To confirm the expression pattern of the DEGs, qRT-PCR was performed in three independent biological replicates, with three technical replicates using gene-specific primers (Table S7). All the primers used in this study were designed using online QuantPrime tool (https://quantprime.mpimp-golm.mpg.de/?page=about). DEGs were selected based on their up- and down-regulated expression for described biological pathways. Approximately 2 µg of total RNA isolated from the control and nitrate-treated leaves was reverse transcribed into cDNA (20 μl volume) using cDNA synthesis kit (GCC Biotech, India). Its amplification reaction was carried out in 10 μl volume containing 1 μl of cDNA, 0.5 μl of forward and reverse gene specific primers (10 µM) and 5 μl of KAPA SYBR FAST Master Mix (2X) Universal (Kapa Biosystems, USA). The reactions were performed in Aria Mx real-time PCR system (Agilent, USA). The relative accumulation of transcripts was analyzed by the comparative C(T) method using actin (BGIOSGA013463) as an internal control. Melting curve analyses of the amplicons were used to determine the specificity of qPCR reactions. Statistical unpaired T test analyses were performed using GraphPad Prism 6 software (https://www.graphpad.com/scientific-software/prism/).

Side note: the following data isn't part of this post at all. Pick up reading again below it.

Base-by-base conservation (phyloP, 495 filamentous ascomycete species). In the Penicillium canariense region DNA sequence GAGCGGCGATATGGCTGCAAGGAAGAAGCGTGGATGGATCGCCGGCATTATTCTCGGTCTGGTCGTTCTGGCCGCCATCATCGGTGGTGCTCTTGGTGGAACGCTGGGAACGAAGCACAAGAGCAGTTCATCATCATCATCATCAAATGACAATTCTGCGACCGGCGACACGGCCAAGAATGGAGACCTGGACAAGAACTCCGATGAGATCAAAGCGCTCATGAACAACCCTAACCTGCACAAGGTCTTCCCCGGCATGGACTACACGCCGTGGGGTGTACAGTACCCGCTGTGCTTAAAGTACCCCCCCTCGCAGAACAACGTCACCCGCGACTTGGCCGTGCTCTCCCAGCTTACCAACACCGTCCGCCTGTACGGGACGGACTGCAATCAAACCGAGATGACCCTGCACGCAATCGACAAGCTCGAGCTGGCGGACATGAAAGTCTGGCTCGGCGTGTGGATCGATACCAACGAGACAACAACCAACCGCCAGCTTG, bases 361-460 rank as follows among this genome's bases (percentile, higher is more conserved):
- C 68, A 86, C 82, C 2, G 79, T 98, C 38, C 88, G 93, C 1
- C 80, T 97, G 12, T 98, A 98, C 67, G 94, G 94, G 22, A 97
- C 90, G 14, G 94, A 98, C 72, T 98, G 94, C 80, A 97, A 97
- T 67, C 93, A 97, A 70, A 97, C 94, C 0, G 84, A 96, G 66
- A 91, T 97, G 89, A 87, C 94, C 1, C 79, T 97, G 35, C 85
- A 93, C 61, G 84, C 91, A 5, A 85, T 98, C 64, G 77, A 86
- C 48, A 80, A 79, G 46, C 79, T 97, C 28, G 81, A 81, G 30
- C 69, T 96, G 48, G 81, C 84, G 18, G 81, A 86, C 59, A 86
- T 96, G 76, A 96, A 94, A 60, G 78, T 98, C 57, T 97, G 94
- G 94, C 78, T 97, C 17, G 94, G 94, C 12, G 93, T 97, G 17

Construction of protein–protein interaction networks and detection of molecular complexes